By Ettie Rutherford
When Canada joined the American suffragettes — who had fought for women to be allowed to vote, fought for other women’s rights and for the initiation of International Women’s Day — our country was boldly declaring that there had to be significant changes in the way women were viewed, treated, and disrespected.
Still, we should never forget how extremely difficult, exhausting, and time consuming it is for women to improve their lives. In spite of the efforts of Dr. Emily Stowe and others, it was not until January 27, 1916, that women were allowed, for the first time, to vote in Manitoba. Other provinces followed.
So how do we move forward in a world that continues to degrade women, through sexism and racism?
How do we move forward in a world, where far too many women are experiencing life as single mothers; a world, where mothers see their sons killing, and are being killed, through gun violence; a world, where pregnant teenage girls are ignored; a world that accepts physical and emotional abuse against girls and women as a minor occurrences; a world, where women, who are advocates, are seen, even by other “sisters”, as being too aggressive?
International Women’s Day will be mere lip service, if we do not see ourselves, not just as leaders, but as servants, whose main focus is on the needs of those whom we have pledged to serve.
So, in the spirit of International Women’s Day, let us acknowledge, and assist, in improving each woman’s life, by focusing on the “whole woman”. Women need more than the ability to acquire money and “stuff”. We need to be mindful that there is a desperate need for physical, emotional, and spiritual well-being, and that medicating ourselves with Tim Horton’s coffee, will not be enough to get rid of stress — a health hazard, which is now being accepted, world-wide, as a normal part of women’s lives.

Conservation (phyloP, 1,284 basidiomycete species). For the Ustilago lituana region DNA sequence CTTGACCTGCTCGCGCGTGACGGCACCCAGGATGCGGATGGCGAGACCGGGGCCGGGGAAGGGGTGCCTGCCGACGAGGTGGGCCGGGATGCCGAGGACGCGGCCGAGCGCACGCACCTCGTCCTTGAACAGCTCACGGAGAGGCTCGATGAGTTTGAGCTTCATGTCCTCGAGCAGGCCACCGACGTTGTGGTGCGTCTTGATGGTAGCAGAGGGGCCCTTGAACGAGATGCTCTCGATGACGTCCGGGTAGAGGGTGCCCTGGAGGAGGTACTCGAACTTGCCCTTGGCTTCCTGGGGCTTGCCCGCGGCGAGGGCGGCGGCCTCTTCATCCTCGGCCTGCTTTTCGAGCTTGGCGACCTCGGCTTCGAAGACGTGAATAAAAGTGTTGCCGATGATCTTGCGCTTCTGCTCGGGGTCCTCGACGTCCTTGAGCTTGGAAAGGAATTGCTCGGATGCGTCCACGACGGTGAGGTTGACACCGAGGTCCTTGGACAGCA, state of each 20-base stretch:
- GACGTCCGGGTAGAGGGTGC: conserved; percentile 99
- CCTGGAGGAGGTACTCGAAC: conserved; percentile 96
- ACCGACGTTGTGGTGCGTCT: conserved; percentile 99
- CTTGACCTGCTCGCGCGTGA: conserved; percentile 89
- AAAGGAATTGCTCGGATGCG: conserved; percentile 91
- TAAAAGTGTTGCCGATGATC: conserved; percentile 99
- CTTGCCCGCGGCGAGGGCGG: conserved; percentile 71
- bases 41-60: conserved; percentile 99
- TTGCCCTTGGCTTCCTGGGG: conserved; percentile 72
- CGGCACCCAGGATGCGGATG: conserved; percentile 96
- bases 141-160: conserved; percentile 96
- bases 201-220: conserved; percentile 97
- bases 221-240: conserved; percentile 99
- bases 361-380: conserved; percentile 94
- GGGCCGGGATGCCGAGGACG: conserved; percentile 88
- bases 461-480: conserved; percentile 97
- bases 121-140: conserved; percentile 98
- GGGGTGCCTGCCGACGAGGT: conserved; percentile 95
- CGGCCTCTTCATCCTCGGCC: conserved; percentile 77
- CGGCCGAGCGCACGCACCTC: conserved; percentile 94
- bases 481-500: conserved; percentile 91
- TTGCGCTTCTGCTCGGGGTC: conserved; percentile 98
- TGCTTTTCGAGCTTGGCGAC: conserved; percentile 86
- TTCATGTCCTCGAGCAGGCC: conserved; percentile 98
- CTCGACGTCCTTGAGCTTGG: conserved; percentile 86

Jesus did not die on the cross for women to be regarded as second-class citizens, or for us to ignore the needs of those, who might be seen as less-educated, or unable to be their own advocates. Let us strive to be more strategic. Being busy, does not mean being effective.
Let us focus on specific actions, by respecting policies and practices that are inclusive, that reflect anti-racism and anti-sexism practices, that teach everyone to respond, instead of reacting, to the challenges that forge the everyday life of women and girls.
Let us join hands, to make everyday International Women’s Day.
Award-winning Ettie Rutherford, B.Ed, Dip.Ed, M.Ed, is an educator, life coach, consultant and author of “Why Perch Like A Chick When You Can Soar Like An Eagle?”. An accomplished public speaker, Ettie is the Founder and CEO of Women Are Worthy, which provides step-by-step strategies for women to achieve their goals, with a minimum amount of stress. She can be reached at email@example.com